The Case for Ambiguous Communication
The argument for mutual understanding and openness, while honorable, is incredibly naive. It
assumes that communicators actually want to achieve mutual understanding and that openness is
the preferred means toward that end. Unfortunately, that argument overlooks a very basic fact:
It's often in the sender's and/or receiver's best interest to keep communication ambiguous.
“Lack of communication" has become the explanation for every problem in an organization. If
empowered" workforce is unmotivated, it's a communication problem. If the
quality-improvement program fails to garner the promised benefits, it's a communication
problem. If employees ignore or abuse customers despite training that instructs them otherwise,
it's a communication problem.
We're continually hearing that problems would go away if we could “just communicate better."
Some of the" basic assumptions underlying this view need to booked at carefully.
One assumption is that better communication will necessarily reduce strife and conflict. But each
individual's definition of better communication, like his or her definition of virtuous conduct, be-
comes that of having the other party accept his or her views, which would reduce conflict at that
party's expense. A better understanding of the situation might serve only to underline the
differences rather than to resolve them. Indeed, many of the techniques thought of as poor
communication were apparently developed with the aim of bypassing or avoiding confrontation.
Another assumption that grows from this view is that when a conflict has existed for a long time
and shows every sign of continuing, lack of communication must be one of the basic problems.
Usually, if the situation is examined more carefully, plenty of communication will be found; the
problem is, again, one of equating communication with agreement.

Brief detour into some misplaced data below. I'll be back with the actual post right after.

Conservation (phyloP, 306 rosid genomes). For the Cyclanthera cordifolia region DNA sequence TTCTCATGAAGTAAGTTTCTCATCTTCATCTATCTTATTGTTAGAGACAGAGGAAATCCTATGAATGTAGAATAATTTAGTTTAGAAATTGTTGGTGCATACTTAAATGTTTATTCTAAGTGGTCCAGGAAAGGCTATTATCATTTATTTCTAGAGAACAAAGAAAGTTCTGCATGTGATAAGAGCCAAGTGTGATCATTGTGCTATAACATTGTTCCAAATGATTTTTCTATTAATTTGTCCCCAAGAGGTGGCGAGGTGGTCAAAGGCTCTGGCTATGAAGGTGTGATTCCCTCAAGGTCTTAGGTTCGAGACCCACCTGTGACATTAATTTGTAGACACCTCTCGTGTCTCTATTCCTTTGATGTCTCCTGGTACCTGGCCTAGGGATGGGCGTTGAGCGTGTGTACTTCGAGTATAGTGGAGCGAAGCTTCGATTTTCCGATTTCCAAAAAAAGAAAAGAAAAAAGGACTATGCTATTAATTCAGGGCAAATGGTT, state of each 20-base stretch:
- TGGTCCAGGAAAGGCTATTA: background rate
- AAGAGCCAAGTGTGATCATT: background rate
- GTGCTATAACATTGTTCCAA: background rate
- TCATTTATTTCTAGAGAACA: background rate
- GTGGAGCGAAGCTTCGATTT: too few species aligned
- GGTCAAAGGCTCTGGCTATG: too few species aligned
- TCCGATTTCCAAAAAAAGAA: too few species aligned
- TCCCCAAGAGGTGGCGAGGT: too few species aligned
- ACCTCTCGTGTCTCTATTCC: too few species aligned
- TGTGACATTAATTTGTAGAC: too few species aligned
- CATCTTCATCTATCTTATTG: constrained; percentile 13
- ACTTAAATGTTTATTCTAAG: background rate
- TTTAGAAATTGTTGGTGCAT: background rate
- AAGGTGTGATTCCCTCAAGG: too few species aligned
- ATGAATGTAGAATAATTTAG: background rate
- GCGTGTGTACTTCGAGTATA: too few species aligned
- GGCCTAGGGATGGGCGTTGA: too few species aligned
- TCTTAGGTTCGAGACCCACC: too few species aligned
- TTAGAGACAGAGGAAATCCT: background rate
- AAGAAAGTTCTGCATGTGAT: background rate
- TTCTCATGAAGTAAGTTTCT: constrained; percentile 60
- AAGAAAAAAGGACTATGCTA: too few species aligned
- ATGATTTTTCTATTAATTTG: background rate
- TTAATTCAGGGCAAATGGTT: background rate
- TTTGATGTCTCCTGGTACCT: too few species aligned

Still a third assumption is that it is always in the interest of at least one of the parties to an
interaction, and often of both, to attain maximum clarity as measured by some more or less
objective standard. Aside from the difficulty of setting up this standard-whose standard? and
doesn't this give him or her control of the situation?-there are some sequences, and perhaps many
of them, in which it is in the interests of both parties to leave the situation as fuzzy and undefined
as possible. This is notably true in culturally or personally sensitive and taboo areas involving
prejudices, preconceptions, and so on, but it can also be true when the area is merely a new one
that could be seriously distorted by using old definitions and old solutions.
Too often we forget that keeping communications fuzzy cuts down on questions, permits faster
decision making, minimizes objections, reduces opposition, makes it easier to deny one's earlier
statements, preserves freedom to change one's mind, helps to preserve mystique and hide insecu-
rities, allows one to say several things at the same time, permits one to say
and helps to avoid confrontation and anxiety.